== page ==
This book explores the rich, diverse opportunities and challenges afforded by research that analyses the stories told by, for and about women. Bringing together feminist scholarship and narrative approaches, it draws on empirical material, social theory and methodological insights to provide examples of feminist narrative studies that make explicit the links between theory and practice. Examining the story as told and using examples of narratives told about childhood sexual abuse, domestic/relationship abuse, motherhood, and seeking asylum, it raises wider issues regarding the role of storytelling for understanding and making sense of women’s lives. This thought-provoking work will appeal to students and scholars of women’s studies, feminist and narrative researchers, social policy and practice, sociology, and research methods.
Jo Woodiwiss is Senior Lecturer in Sociology at the University of Huddersfield, UK.
Kate Smith is a Research Fellow in the Centre for Applied Childhood, Youth and Family Research at the University of Huddersfield, UK.
Kelly Lockwood is Lecturer in Criminology at the University of Salford, UK.
‘Long overdue and brilliantly prefaced by Liz Stanley, the book links a passionate feminist analysis with personal narrative. Several entries chart new methodological ground, and others thoughtfully explore contemporary issues in narrative research, including a situated subjectivity, contexts of production and reception of stories, the constraints of dominant cultural narratives on speaking and listening, and women’s agency and resistance practices in the face of them. The book will generate spirited discussion in classes and provide instructors with rich theoretical material and concrete research examples.’ – Catherine Riessman, Boston University, USA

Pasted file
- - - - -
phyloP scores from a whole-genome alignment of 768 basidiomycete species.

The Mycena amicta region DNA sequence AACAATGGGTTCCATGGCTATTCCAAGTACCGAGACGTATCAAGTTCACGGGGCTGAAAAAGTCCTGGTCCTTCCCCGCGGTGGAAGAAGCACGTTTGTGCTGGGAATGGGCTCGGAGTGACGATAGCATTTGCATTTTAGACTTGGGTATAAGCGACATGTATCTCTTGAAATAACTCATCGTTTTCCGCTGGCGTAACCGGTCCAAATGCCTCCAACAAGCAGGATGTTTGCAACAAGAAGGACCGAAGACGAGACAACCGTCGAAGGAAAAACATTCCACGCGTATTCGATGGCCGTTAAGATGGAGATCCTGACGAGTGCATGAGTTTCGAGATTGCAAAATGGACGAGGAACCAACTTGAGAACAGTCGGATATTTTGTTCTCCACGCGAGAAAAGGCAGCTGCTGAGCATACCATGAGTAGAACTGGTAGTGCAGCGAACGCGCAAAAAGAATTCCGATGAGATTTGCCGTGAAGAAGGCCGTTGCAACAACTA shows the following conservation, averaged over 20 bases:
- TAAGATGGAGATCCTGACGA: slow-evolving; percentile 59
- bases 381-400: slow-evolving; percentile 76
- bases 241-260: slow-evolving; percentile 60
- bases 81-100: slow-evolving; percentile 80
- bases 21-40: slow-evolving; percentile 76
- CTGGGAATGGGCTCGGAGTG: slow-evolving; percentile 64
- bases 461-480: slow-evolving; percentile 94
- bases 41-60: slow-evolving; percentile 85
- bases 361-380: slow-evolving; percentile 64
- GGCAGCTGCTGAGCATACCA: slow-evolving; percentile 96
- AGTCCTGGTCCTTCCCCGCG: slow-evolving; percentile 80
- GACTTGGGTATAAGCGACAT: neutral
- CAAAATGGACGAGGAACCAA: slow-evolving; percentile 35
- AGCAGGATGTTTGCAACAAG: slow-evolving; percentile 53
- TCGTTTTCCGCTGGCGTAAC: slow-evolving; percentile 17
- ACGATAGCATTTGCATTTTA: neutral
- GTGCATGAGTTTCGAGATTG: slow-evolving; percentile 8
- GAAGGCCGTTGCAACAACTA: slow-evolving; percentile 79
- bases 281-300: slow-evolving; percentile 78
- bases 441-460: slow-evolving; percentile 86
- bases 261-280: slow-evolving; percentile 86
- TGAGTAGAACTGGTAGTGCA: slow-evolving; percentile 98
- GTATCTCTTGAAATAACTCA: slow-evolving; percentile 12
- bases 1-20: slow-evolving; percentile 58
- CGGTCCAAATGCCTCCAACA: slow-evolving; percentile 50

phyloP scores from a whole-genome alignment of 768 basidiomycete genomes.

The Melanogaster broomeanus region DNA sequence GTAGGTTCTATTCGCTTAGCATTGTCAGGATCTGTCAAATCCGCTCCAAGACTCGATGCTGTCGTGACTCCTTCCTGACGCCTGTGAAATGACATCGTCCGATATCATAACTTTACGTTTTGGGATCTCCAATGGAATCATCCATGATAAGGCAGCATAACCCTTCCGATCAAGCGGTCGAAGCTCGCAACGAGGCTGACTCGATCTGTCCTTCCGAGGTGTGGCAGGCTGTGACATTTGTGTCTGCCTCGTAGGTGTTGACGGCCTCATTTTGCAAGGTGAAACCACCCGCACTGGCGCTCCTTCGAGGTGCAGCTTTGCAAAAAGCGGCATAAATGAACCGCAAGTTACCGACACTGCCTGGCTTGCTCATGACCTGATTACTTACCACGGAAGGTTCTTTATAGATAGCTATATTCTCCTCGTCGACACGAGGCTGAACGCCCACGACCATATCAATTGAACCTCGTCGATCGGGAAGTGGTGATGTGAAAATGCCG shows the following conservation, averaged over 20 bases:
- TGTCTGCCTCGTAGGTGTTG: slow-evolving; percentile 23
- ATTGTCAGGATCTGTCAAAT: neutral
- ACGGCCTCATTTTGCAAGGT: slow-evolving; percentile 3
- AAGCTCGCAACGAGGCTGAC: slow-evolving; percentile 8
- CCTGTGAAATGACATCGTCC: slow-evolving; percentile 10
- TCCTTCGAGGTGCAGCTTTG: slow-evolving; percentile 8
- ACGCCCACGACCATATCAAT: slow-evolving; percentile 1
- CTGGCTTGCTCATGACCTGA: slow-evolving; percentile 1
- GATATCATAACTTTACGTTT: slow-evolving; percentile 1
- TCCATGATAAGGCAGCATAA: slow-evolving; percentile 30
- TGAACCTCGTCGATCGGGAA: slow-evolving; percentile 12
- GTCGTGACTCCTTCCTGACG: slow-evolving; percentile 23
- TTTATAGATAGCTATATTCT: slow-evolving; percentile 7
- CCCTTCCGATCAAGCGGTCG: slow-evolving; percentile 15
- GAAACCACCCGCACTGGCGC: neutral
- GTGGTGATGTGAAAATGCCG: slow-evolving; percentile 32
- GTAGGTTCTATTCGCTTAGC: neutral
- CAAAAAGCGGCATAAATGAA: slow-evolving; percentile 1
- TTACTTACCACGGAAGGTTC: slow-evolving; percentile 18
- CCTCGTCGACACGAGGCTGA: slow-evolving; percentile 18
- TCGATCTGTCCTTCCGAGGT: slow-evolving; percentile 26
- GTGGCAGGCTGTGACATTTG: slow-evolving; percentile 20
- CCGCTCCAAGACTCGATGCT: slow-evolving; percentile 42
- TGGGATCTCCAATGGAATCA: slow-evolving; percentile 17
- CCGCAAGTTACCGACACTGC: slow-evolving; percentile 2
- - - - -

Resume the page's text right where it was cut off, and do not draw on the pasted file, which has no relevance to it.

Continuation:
‘An innovative and important collection of original feminist studies. Taken together they address key strategies for situating and challenging dominant narratives. It is an inspiring collection.’ – Ken Plummer, University of Essex, UK
‘Reading this book, one encounters a commitment to what Liz Stanley calls “analytical responsibility,” and learns much along the way.’– Molly Andrews, Centre for Narrative Research, University of East London, UK